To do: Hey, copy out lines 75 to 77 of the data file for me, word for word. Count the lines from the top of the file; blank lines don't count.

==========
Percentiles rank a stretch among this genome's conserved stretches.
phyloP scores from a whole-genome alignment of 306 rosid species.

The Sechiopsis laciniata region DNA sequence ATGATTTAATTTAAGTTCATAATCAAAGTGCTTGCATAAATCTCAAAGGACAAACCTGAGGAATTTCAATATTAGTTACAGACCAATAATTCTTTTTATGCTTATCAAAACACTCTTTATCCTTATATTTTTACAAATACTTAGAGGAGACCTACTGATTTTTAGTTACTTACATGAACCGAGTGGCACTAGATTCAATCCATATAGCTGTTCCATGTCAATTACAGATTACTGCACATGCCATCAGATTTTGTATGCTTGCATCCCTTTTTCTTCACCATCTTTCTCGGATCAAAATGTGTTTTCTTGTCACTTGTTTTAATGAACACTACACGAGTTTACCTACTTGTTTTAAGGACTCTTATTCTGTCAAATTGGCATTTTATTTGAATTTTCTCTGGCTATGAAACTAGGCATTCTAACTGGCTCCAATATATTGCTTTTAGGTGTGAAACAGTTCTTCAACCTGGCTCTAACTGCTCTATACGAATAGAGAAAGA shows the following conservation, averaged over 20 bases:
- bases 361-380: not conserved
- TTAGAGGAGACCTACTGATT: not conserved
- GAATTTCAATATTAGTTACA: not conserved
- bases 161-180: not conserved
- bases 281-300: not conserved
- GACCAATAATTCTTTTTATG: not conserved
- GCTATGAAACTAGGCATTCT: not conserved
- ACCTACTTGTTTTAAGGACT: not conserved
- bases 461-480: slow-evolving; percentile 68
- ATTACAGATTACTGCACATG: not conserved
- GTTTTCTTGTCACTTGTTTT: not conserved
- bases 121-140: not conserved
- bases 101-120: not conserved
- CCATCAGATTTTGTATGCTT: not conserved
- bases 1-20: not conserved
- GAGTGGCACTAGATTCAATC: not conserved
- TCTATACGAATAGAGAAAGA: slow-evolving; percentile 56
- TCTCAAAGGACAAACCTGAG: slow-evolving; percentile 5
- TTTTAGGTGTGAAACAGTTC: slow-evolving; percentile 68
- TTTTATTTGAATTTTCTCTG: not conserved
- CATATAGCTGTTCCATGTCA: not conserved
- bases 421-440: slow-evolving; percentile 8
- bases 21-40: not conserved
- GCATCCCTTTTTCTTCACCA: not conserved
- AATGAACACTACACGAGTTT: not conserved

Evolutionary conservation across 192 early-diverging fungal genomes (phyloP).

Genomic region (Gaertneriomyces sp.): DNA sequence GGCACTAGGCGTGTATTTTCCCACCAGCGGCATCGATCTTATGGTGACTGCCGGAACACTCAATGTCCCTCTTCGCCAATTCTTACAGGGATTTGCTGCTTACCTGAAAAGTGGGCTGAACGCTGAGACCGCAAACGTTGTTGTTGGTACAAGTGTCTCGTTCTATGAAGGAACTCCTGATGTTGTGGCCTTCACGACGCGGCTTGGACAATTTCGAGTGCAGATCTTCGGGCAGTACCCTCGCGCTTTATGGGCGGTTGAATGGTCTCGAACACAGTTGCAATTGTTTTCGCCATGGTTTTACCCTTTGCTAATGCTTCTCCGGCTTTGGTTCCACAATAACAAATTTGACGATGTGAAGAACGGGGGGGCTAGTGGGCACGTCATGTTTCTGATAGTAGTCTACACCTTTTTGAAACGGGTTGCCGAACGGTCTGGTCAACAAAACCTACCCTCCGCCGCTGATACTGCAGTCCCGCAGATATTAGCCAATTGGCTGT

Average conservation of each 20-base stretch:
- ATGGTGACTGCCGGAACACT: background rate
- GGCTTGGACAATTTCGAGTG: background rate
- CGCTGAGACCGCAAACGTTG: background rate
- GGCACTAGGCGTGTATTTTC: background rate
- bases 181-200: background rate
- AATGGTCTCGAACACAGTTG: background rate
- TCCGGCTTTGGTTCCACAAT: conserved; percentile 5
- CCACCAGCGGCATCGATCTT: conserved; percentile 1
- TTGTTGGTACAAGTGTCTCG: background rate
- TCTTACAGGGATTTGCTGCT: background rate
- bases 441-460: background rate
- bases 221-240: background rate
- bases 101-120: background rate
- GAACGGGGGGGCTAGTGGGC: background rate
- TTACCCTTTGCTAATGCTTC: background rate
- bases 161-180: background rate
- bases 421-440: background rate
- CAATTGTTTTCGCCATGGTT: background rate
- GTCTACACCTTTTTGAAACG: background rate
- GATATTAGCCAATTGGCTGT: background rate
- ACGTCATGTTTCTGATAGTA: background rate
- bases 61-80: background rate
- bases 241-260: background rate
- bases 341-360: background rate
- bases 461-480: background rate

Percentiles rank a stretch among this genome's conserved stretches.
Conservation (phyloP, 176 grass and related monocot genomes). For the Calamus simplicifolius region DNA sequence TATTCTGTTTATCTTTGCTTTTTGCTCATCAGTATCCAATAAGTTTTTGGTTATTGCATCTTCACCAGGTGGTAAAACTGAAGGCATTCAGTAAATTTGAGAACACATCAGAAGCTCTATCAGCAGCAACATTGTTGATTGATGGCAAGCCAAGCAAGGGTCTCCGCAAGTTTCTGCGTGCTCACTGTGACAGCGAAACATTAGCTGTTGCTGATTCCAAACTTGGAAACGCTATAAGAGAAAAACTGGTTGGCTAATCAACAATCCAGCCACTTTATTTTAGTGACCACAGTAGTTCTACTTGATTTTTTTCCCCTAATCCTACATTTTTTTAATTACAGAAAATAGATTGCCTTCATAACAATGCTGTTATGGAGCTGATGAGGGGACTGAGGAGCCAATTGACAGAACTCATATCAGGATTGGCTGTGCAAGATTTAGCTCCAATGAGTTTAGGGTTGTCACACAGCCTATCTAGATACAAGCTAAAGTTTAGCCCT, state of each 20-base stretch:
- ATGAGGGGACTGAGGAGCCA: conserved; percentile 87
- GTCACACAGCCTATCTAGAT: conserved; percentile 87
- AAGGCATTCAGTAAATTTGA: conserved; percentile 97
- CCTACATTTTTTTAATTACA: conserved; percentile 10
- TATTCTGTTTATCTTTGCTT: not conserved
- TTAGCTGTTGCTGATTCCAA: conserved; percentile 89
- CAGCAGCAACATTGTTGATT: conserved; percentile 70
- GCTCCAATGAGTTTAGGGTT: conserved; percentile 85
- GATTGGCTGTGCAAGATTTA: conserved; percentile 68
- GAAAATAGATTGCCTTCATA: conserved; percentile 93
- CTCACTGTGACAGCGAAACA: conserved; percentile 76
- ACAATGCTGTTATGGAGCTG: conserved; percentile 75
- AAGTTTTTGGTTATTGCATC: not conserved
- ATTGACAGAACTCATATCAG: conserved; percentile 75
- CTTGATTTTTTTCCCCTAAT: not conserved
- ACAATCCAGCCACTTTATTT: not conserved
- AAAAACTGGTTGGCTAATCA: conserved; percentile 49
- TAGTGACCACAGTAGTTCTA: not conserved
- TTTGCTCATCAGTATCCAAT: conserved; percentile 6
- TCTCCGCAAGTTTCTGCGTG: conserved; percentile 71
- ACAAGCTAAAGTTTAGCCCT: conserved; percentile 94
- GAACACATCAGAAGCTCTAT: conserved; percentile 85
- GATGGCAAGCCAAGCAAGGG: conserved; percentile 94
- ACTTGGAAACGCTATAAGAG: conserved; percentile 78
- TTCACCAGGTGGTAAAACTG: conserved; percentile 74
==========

- AAAAACTGGTTGGCTAATCA: conserved; percentile 49
- TAGTGACCACAGTAGTTCTA: not conserved
- TTTGCTCATCAGTATCCAAT: conserved; percentile 6